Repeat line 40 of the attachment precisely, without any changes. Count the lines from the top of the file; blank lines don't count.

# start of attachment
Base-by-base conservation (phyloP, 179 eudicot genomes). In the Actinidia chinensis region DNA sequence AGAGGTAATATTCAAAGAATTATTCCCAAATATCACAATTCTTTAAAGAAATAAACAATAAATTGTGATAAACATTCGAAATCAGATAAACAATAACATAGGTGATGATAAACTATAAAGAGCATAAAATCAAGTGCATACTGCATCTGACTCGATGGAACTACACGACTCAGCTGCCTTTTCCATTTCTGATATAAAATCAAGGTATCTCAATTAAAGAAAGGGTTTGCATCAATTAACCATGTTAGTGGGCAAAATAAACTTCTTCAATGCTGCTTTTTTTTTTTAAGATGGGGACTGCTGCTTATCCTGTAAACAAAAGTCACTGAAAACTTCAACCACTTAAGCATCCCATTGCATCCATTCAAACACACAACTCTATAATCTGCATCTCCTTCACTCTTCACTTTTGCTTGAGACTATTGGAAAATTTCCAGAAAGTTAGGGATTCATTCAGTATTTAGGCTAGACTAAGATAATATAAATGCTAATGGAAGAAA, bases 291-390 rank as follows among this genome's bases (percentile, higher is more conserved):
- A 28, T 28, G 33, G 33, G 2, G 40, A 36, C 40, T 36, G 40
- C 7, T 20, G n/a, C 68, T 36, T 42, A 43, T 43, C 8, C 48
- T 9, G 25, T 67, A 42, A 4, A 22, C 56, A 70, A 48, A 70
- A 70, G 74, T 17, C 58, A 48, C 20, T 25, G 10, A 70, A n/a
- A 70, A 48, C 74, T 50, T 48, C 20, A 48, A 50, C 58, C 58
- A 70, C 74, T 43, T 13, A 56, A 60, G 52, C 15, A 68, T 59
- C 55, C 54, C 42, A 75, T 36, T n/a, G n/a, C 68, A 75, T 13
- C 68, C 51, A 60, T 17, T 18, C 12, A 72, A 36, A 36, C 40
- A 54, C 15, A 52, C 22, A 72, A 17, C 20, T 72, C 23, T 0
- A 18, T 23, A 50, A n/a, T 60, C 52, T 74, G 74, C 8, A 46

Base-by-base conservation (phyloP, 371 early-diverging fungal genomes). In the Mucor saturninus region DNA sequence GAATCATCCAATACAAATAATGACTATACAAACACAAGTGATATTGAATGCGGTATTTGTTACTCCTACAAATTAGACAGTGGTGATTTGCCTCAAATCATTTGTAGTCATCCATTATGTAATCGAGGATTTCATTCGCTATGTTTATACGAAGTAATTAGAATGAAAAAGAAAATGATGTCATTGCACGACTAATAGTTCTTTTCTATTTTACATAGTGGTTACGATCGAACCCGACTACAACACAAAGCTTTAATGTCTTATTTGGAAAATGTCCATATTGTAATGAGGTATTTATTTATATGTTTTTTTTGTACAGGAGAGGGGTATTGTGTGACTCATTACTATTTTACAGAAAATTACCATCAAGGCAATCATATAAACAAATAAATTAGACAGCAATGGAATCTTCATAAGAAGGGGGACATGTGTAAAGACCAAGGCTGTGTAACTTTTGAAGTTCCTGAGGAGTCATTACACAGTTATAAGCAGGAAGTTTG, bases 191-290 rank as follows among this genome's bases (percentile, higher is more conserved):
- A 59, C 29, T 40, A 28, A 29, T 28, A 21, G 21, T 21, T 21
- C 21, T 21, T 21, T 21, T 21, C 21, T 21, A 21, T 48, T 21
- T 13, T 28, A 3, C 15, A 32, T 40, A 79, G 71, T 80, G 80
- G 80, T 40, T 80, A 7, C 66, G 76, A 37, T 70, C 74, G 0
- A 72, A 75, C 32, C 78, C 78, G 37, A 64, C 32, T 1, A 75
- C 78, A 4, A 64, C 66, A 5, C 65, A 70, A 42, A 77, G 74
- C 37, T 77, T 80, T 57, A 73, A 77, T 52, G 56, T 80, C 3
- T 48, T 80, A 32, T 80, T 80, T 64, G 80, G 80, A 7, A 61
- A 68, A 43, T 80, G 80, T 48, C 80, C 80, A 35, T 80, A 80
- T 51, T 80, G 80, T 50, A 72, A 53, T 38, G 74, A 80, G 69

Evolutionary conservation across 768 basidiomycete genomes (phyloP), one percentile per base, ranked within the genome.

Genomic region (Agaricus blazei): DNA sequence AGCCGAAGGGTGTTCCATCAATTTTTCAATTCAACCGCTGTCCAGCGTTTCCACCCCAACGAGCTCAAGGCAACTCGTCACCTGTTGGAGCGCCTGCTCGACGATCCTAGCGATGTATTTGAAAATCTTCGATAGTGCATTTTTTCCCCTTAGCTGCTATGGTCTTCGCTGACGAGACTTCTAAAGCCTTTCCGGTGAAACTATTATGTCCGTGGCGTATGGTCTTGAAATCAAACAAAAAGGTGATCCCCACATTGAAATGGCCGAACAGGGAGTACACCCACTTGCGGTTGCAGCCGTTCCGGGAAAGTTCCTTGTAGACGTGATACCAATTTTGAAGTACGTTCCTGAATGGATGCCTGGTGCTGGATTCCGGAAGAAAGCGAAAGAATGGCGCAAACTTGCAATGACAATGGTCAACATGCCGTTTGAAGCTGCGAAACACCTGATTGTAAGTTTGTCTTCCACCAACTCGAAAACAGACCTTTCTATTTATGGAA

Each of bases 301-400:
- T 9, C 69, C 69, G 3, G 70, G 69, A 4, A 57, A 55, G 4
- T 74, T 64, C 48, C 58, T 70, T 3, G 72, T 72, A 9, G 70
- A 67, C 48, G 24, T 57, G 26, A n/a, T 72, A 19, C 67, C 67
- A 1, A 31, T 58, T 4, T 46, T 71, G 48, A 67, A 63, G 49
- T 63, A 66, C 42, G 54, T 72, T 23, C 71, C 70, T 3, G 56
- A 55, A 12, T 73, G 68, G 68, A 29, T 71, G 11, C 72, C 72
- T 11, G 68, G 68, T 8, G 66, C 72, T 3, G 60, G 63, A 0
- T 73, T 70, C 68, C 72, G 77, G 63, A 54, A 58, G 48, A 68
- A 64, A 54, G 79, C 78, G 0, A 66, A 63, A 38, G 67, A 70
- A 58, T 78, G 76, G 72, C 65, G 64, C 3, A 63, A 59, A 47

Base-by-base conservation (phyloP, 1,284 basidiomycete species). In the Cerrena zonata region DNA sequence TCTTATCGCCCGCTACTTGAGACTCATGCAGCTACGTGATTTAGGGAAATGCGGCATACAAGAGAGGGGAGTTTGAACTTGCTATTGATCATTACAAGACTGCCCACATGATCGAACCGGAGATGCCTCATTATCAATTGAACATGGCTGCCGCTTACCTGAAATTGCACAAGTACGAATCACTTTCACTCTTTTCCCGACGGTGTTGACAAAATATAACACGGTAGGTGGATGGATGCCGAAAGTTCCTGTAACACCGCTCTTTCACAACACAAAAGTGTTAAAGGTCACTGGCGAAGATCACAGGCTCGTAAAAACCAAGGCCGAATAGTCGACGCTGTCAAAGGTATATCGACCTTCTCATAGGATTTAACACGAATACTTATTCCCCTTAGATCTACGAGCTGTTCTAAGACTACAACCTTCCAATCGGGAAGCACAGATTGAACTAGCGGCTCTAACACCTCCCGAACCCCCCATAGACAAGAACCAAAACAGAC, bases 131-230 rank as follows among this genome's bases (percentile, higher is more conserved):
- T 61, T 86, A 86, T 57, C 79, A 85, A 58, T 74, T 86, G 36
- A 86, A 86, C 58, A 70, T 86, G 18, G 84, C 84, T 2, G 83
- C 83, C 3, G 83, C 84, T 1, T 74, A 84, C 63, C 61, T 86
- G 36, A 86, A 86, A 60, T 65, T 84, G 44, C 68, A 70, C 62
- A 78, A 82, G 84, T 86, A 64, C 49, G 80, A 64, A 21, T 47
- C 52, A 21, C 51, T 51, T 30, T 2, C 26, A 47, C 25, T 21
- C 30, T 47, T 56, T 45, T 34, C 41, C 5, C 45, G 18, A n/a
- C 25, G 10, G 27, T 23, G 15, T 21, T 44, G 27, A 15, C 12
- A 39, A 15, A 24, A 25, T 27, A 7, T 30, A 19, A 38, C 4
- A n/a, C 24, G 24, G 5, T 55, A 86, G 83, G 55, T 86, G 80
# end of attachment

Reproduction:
- G 36, A 86, A 86, A 60, T 65, T 84, G 44, C 68, A 70, C 62